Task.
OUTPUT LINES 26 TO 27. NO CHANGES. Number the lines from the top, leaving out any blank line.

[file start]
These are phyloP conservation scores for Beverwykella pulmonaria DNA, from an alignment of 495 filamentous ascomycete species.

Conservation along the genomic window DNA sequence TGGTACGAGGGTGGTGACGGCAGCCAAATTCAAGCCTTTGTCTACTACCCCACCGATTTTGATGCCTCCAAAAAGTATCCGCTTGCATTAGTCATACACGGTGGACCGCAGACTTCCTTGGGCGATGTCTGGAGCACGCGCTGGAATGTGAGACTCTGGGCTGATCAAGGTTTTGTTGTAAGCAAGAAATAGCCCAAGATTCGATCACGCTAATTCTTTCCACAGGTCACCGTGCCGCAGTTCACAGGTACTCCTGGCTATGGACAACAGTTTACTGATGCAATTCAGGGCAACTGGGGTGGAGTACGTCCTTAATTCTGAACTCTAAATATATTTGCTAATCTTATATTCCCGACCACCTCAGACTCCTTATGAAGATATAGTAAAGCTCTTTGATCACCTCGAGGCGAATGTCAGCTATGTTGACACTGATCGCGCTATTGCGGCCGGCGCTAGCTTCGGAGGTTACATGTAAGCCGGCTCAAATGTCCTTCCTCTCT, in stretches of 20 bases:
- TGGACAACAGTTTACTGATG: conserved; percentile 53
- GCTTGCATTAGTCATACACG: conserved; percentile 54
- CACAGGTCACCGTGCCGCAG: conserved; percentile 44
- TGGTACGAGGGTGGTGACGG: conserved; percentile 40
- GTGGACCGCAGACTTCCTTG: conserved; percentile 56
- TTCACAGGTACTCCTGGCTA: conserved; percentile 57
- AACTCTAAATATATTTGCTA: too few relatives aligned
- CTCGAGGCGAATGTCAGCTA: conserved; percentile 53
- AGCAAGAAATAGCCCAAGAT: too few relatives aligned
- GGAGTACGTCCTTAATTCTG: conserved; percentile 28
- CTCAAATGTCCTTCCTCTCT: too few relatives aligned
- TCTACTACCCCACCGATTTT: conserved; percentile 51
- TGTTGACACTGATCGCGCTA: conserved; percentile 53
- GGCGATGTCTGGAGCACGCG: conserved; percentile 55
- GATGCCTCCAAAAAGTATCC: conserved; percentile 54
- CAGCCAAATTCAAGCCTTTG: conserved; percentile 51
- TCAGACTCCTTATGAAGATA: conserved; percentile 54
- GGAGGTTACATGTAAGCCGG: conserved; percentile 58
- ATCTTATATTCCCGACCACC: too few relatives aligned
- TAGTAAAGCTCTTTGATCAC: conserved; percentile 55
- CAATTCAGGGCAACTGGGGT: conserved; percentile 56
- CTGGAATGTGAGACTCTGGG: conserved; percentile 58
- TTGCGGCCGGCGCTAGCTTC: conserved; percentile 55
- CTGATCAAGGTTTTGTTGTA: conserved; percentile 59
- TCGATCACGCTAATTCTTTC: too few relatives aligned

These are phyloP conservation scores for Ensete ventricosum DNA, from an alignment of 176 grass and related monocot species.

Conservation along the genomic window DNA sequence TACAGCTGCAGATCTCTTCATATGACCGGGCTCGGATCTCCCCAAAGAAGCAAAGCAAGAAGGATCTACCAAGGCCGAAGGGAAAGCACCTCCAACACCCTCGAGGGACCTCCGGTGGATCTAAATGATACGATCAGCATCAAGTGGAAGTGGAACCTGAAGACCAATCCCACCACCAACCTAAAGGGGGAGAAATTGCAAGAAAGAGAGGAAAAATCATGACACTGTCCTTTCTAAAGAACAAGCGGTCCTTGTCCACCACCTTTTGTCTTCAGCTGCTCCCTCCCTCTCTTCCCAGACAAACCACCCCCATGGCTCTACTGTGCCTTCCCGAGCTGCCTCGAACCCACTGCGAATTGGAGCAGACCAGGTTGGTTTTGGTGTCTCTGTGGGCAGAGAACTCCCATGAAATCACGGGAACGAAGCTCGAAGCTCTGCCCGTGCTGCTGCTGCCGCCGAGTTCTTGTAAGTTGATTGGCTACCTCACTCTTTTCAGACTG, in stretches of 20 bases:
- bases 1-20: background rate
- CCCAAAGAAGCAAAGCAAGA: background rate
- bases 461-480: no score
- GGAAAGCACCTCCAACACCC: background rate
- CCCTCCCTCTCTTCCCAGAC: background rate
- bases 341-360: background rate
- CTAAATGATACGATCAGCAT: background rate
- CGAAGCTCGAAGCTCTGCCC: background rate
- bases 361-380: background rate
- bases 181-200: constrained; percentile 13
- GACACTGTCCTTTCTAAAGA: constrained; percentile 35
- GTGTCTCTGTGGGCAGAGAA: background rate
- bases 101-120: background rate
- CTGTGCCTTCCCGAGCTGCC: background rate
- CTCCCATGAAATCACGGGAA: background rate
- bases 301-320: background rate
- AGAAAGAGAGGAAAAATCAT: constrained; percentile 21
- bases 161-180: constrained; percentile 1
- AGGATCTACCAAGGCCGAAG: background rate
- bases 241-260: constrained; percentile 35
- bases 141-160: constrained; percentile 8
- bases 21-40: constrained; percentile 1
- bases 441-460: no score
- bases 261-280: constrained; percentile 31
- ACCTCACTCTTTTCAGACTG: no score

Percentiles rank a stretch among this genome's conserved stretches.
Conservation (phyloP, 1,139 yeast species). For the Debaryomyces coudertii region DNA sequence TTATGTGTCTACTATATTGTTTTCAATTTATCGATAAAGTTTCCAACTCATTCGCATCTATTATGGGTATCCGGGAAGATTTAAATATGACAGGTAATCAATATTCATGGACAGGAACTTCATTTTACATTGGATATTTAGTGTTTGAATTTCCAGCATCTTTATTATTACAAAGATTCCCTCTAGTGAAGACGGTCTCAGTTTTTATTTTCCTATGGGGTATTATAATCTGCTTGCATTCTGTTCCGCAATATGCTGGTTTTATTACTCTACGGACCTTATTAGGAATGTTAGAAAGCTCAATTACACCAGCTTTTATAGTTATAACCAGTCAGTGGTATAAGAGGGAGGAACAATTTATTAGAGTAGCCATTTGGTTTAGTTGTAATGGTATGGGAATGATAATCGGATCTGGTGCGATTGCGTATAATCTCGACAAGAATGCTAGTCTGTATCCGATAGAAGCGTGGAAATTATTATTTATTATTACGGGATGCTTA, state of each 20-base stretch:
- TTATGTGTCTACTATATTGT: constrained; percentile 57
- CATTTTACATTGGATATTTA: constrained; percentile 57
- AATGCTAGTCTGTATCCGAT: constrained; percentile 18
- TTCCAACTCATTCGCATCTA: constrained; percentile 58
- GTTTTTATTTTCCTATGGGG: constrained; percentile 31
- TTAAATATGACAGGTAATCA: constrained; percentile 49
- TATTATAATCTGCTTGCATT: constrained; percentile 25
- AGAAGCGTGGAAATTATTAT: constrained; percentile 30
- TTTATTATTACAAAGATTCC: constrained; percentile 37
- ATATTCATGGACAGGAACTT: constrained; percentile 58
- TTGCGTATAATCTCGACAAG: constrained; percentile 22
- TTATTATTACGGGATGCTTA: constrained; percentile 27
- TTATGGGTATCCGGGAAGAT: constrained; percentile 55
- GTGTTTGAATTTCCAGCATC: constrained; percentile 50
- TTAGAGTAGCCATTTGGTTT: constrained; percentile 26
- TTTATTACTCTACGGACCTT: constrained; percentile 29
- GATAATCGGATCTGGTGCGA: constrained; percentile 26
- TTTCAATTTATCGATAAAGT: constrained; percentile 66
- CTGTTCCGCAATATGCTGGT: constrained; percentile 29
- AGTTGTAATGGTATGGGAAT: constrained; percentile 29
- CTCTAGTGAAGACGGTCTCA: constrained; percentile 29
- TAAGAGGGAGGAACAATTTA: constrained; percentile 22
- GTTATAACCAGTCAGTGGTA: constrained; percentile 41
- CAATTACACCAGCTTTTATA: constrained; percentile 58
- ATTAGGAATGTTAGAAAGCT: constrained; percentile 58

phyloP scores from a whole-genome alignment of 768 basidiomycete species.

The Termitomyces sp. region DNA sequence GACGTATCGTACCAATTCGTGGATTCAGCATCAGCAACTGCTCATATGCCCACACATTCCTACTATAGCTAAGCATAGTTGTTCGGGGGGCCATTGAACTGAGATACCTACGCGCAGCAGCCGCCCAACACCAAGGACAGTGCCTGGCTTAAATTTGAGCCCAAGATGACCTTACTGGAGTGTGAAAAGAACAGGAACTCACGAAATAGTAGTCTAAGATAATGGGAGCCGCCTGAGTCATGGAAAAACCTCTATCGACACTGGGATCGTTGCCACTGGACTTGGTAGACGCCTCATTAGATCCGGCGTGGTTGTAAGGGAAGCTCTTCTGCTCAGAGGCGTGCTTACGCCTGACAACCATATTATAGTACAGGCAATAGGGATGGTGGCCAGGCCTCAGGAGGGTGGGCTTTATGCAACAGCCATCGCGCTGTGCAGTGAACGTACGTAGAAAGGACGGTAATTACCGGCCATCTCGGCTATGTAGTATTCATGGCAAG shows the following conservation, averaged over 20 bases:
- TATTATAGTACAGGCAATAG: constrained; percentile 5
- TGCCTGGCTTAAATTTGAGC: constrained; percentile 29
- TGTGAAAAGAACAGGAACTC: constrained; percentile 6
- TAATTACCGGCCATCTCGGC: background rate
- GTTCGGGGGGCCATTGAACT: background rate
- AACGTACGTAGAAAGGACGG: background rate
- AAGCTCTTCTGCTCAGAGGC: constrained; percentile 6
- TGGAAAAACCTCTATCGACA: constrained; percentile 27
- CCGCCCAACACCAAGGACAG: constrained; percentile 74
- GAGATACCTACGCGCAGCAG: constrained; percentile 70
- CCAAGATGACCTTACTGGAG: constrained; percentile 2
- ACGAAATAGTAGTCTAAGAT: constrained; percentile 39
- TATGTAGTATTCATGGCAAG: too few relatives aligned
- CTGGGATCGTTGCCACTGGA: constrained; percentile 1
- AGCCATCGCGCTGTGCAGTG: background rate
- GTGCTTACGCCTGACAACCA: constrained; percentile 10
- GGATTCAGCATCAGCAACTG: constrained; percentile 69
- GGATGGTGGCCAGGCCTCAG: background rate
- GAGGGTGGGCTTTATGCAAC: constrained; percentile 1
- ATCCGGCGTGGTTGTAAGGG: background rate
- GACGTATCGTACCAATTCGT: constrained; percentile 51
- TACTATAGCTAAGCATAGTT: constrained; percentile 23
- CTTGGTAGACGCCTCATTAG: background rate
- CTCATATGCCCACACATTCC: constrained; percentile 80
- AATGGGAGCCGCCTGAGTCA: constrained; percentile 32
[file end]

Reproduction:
- CTGATCAAGGTTTTGTTGTA: conserved; percentile 59
- TCGATCACGCTAATTCTTTC: too few relatives aligned